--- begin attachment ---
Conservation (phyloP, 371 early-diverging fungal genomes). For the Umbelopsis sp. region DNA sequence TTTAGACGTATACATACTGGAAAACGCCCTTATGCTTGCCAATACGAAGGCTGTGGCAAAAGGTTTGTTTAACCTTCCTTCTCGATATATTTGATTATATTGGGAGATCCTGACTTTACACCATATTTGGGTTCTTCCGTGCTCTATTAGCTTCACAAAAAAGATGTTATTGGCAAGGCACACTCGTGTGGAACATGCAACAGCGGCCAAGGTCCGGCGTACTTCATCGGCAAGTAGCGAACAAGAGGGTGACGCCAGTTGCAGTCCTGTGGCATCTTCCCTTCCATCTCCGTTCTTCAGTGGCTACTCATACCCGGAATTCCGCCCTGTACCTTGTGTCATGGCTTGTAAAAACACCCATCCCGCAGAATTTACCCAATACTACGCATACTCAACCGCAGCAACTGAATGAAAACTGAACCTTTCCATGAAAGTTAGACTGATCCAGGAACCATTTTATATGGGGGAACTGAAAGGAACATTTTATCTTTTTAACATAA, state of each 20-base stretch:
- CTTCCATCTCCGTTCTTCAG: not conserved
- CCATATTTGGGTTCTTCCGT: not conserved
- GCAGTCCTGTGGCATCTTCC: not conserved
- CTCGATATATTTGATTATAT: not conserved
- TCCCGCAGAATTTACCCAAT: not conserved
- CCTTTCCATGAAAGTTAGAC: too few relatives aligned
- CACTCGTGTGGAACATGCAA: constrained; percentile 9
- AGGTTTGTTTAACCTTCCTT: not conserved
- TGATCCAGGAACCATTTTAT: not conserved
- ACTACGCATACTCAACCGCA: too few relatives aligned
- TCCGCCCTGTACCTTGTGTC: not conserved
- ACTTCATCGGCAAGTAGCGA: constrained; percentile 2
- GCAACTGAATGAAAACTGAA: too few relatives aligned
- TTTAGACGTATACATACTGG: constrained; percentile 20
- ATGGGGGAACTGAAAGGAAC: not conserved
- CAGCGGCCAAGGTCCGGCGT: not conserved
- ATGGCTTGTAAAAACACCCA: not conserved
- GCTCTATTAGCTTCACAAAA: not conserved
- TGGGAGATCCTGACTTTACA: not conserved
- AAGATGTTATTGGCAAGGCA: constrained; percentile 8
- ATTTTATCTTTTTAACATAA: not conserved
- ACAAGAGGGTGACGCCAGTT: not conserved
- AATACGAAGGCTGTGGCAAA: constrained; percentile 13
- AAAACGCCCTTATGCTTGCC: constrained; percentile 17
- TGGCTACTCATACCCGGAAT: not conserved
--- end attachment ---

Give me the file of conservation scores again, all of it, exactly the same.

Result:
Conservation (phyloP, 371 early-diverging fungal genomes). For the Umbelopsis sp. region DNA sequence TTTAGACGTATACATACTGGAAAACGCCCTTATGCTTGCCAATACGAAGGCTGTGGCAAAAGGTTTGTTTAACCTTCCTTCTCGATATATTTGATTATATTGGGAGATCCTGACTTTACACCATATTTGGGTTCTTCCGTGCTCTATTAGCTTCACAAAAAAGATGTTATTGGCAAGGCACACTCGTGTGGAACATGCAACAGCGGCCAAGGTCCGGCGTACTTCATCGGCAAGTAGCGAACAAGAGGGTGACGCCAGTTGCAGTCCTGTGGCATCTTCCCTTCCATCTCCGTTCTTCAGTGGCTACTCATACCCGGAATTCCGCCCTGTACCTTGTGTCATGGCTTGTAAAAACACCCATCCCGCAGAATTTACCCAATACTACGCATACTCAACCGCAGCAACTGAATGAAAACTGAACCTTTCCATGAAAGTTAGACTGATCCAGGAACCATTTTATATGGGGGAACTGAAAGGAACATTTTATCTTTTTAACATAA, state of each 20-base stretch:
- CTTCCATCTCCGTTCTTCAG: not conserved
- CCATATTTGGGTTCTTCCGT: not conserved
- GCAGTCCTGTGGCATCTTCC: not conserved
- CTCGATATATTTGATTATAT: not conserved
- TCCCGCAGAATTTACCCAAT: not conserved
- CCTTTCCATGAAAGTTAGAC: too few relatives aligned
- CACTCGTGTGGAACATGCAA: constrained; percentile 9
- AGGTTTGTTTAACCTTCCTT: not conserved
- TGATCCAGGAACCATTTTAT: not conserved
- ACTACGCATACTCAACCGCA: too few relatives aligned
- TCCGCCCTGTACCTTGTGTC: not conserved
- ACTTCATCGGCAAGTAGCGA: constrained; percentile 2
- GCAACTGAATGAAAACTGAA: too few relatives aligned
- TTTAGACGTATACATACTGG: constrained; percentile 20
- ATGGGGGAACTGAAAGGAAC: not conserved
- CAGCGGCCAAGGTCCGGCGT: not conserved
- ATGGCTTGTAAAAACACCCA: not conserved
- GCTCTATTAGCTTCACAAAA: not conserved
- TGGGAGATCCTGACTTTACA: not conserved
- AAGATGTTATTGGCAAGGCA: constrained; percentile 8
- ATTTTATCTTTTTAACATAA: not conserved
- ACAAGAGGGTGACGCCAGTT: not conserved
- AATACGAAGGCTGTGGCAAA: constrained; percentile 13
- AAAACGCCCTTATGCTTGCC: constrained; percentile 17
- TGGCTACTCATACCCGGAAT: not conserved